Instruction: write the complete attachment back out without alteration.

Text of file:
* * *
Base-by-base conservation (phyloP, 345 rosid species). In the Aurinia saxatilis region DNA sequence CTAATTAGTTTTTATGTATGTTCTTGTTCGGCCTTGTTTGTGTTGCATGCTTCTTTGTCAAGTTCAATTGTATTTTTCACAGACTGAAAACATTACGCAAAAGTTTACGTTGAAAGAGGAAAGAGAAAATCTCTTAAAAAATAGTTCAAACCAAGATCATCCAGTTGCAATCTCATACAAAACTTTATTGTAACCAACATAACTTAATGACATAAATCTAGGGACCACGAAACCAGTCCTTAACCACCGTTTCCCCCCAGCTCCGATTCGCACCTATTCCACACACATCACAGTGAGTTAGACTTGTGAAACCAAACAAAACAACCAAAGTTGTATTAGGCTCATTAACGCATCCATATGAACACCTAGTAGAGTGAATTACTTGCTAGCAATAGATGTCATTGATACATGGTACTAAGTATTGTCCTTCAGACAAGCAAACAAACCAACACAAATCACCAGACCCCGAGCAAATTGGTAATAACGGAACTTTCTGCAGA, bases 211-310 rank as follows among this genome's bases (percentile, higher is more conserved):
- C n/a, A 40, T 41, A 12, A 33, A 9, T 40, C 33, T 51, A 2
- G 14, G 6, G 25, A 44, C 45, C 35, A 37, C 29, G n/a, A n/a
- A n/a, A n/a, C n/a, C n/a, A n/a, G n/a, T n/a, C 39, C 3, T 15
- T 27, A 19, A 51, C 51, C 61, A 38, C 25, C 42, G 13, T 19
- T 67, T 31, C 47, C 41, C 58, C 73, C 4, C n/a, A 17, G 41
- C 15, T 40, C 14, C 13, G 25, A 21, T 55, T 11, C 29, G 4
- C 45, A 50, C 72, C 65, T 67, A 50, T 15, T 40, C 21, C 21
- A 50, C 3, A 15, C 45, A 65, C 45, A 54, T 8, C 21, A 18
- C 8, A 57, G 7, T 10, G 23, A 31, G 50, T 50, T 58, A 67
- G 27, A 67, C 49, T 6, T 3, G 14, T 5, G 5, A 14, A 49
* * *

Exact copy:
Base-by-base conservation (phyloP, 345 rosid species). In the Aurinia saxatilis region DNA sequence CTAATTAGTTTTTATGTATGTTCTTGTTCGGCCTTGTTTGTGTTGCATGCTTCTTTGTCAAGTTCAATTGTATTTTTCACAGACTGAAAACATTACGCAAAAGTTTACGTTGAAAGAGGAAAGAGAAAATCTCTTAAAAAATAGTTCAAACCAAGATCATCCAGTTGCAATCTCATACAAAACTTTATTGTAACCAACATAACTTAATGACATAAATCTAGGGACCACGAAACCAGTCCTTAACCACCGTTTCCCCCCAGCTCCGATTCGCACCTATTCCACACACATCACAGTGAGTTAGACTTGTGAAACCAAACAAAACAACCAAAGTTGTATTAGGCTCATTAACGCATCCATATGAACACCTAGTAGAGTGAATTACTTGCTAGCAATAGATGTCATTGATACATGGTACTAAGTATTGTCCTTCAGACAAGCAAACAAACCAACACAAATCACCAGACCCCGAGCAAATTGGTAATAACGGAACTTTCTGCAGA, bases 211-310 rank as follows among this genome's bases (percentile, higher is more conserved):
- C n/a, A 40, T 41, A 12, A 33, A 9, T 40, C 33, T 51, A 2
- G 14, G 6, G 25, A 44, C 45, C 35, A 37, C 29, G n/a, A n/a
- A n/a, A n/a, C n/a, C n/a, A n/a, G n/a, T n/a, C 39, C 3, T 15
- T 27, A 19, A 51, C 51, C 61, A 38, C 25, C 42, G 13, T 19
- T 67, T 31, C 47, C 41, C 58, C 73, C 4, C n/a, A 17, G 41
- C 15, T 40, C 14, C 13, G 25, A 21, T 55, T 11, C 29, G 4
- C 45, A 50, C 72, C 65, T 67, A 50, T 15, T 40, C 21, C 21
- A 50, C 3, A 15, C 45, A 65, C 45, A 54, T 8, C 21, A 18
- C 8, A 57, G 7, T 10, G 23, A 31, G 50, T 50, T 58, A 67
- G 27, A 67, C 49, T 6, T 3, G 14, T 5, G 5, A 14, A 49